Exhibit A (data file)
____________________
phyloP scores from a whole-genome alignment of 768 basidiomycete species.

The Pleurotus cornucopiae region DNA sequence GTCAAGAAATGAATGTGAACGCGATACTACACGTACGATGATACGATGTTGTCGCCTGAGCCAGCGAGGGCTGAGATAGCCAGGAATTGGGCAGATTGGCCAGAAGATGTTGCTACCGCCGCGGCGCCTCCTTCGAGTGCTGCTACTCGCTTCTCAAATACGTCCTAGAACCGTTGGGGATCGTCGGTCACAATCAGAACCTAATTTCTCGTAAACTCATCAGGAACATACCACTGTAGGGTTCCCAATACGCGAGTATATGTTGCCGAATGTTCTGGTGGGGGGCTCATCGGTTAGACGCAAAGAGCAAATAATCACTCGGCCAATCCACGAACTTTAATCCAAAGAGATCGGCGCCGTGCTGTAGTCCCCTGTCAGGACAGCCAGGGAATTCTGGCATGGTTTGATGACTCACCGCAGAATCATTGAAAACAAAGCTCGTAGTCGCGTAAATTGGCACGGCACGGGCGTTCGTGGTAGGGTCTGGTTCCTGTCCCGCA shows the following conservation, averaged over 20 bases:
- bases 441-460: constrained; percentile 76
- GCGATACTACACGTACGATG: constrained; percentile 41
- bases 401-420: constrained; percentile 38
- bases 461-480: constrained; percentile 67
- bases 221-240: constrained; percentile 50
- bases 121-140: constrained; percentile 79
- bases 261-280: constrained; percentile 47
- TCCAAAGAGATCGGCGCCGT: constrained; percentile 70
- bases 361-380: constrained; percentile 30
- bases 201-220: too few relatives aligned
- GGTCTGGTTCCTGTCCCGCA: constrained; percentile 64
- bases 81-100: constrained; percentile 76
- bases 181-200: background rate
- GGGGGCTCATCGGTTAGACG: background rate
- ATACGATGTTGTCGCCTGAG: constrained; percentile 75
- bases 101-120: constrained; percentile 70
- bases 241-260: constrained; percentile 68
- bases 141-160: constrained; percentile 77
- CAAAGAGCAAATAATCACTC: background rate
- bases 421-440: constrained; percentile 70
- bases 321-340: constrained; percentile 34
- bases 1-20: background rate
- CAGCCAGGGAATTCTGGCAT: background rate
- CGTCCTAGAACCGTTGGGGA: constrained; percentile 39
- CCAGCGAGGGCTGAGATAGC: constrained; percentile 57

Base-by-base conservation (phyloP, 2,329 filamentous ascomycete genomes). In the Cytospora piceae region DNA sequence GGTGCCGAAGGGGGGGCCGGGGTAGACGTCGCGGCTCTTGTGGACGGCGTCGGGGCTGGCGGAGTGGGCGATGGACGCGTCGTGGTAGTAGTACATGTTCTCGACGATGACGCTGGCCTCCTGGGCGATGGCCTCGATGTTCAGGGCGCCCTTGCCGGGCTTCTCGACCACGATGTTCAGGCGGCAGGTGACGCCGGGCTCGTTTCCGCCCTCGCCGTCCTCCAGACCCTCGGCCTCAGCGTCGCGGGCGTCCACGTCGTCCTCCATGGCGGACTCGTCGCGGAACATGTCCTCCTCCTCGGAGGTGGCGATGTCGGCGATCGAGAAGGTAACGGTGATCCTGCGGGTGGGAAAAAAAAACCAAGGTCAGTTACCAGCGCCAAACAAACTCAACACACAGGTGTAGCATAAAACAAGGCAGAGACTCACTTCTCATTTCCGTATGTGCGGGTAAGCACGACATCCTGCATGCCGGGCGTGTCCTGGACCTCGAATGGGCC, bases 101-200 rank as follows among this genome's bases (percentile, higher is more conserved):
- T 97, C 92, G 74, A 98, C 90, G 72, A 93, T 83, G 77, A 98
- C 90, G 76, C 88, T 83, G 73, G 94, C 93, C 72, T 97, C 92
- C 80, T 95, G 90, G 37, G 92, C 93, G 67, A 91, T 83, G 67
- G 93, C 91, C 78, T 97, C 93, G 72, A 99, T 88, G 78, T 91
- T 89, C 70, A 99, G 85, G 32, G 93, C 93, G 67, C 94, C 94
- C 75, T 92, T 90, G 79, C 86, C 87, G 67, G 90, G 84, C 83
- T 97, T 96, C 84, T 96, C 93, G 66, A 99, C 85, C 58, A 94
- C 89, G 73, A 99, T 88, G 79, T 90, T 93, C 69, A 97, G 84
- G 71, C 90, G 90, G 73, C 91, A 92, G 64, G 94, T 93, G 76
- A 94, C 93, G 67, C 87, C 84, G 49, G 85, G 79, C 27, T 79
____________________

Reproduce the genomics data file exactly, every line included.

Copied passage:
phyloP scores from a whole-genome alignment of 768 basidiomycete species.

The Pleurotus cornucopiae region DNA sequence GTCAAGAAATGAATGTGAACGCGATACTACACGTACGATGATACGATGTTGTCGCCTGAGCCAGCGAGGGCTGAGATAGCCAGGAATTGGGCAGATTGGCCAGAAGATGTTGCTACCGCCGCGGCGCCTCCTTCGAGTGCTGCTACTCGCTTCTCAAATACGTCCTAGAACCGTTGGGGATCGTCGGTCACAATCAGAACCTAATTTCTCGTAAACTCATCAGGAACATACCACTGTAGGGTTCCCAATACGCGAGTATATGTTGCCGAATGTTCTGGTGGGGGGCTCATCGGTTAGACGCAAAGAGCAAATAATCACTCGGCCAATCCACGAACTTTAATCCAAAGAGATCGGCGCCGTGCTGTAGTCCCCTGTCAGGACAGCCAGGGAATTCTGGCATGGTTTGATGACTCACCGCAGAATCATTGAAAACAAAGCTCGTAGTCGCGTAAATTGGCACGGCACGGGCGTTCGTGGTAGGGTCTGGTTCCTGTCCCGCA shows the following conservation, averaged over 20 bases:
- bases 441-460: constrained; percentile 76
- GCGATACTACACGTACGATG: constrained; percentile 41
- bases 401-420: constrained; percentile 38
- bases 461-480: constrained; percentile 67
- bases 221-240: constrained; percentile 50
- bases 121-140: constrained; percentile 79
- bases 261-280: constrained; percentile 47
- TCCAAAGAGATCGGCGCCGT: constrained; percentile 70
- bases 361-380: constrained; percentile 30
- bases 201-220: too few relatives aligned
- GGTCTGGTTCCTGTCCCGCA: constrained; percentile 64
- bases 81-100: constrained; percentile 76
- bases 181-200: background rate
- GGGGGCTCATCGGTTAGACG: background rate
- ATACGATGTTGTCGCCTGAG: constrained; percentile 75
- bases 101-120: constrained; percentile 70
- bases 241-260: constrained; percentile 68
- bases 141-160: constrained; percentile 77
- CAAAGAGCAAATAATCACTC: background rate
- bases 421-440: constrained; percentile 70
- bases 321-340: constrained; percentile 34
- bases 1-20: background rate
- CAGCCAGGGAATTCTGGCAT: background rate
- CGTCCTAGAACCGTTGGGGA: constrained; percentile 39
- CCAGCGAGGGCTGAGATAGC: constrained; percentile 57

Base-by-base conservation (phyloP, 2,329 filamentous ascomycete genomes). In the Cytospora piceae region DNA sequence GGTGCCGAAGGGGGGGCCGGGGTAGACGTCGCGGCTCTTGTGGACGGCGTCGGGGCTGGCGGAGTGGGCGATGGACGCGTCGTGGTAGTAGTACATGTTCTCGACGATGACGCTGGCCTCCTGGGCGATGGCCTCGATGTTCAGGGCGCCCTTGCCGGGCTTCTCGACCACGATGTTCAGGCGGCAGGTGACGCCGGGCTCGTTTCCGCCCTCGCCGTCCTCCAGACCCTCGGCCTCAGCGTCGCGGGCGTCCACGTCGTCCTCCATGGCGGACTCGTCGCGGAACATGTCCTCCTCCTCGGAGGTGGCGATGTCGGCGATCGAGAAGGTAACGGTGATCCTGCGGGTGGGAAAAAAAAACCAAGGTCAGTTACCAGCGCCAAACAAACTCAACACACAGGTGTAGCATAAAACAAGGCAGAGACTCACTTCTCATTTCCGTATGTGCGGGTAAGCACGACATCCTGCATGCCGGGCGTGTCCTGGACCTCGAATGGGCC, bases 101-200 rank as follows among this genome's bases (percentile, higher is more conserved):
- T 97, C 92, G 74, A 98, C 90, G 72, A 93, T 83, G 77, A 98
- C 90, G 76, C 88, T 83, G 73, G 94, C 93, C 72, T 97, C 92
- C 80, T 95, G 90, G 37, G 92, C 93, G 67, A 91, T 83, G 67
- G 93, C 91, C 78, T 97, C 93, G 72, A 99, T 88, G 78, T 91
- T 89, C 70, A 99, G 85, G 32, G 93, C 93, G 67, C 94, C 94
- C 75, T 92, T 90, G 79, C 86, C 87, G 67, G 90, G 84, C 83
- T 97, T 96, C 84, T 96, C 93, G 66, A 99, C 85, C 58, A 94
- C 89, G 73, A 99, T 88, G 79, T 90, T 93, C 69, A 97, G 84
- G 71, C 90, G 90, G 73, C 91, A 92, G 64, G 94, T 93, G 76
- A 94, C 93, G 67, C 87, C 84, G 49, G 85, G 79, C 27, T 79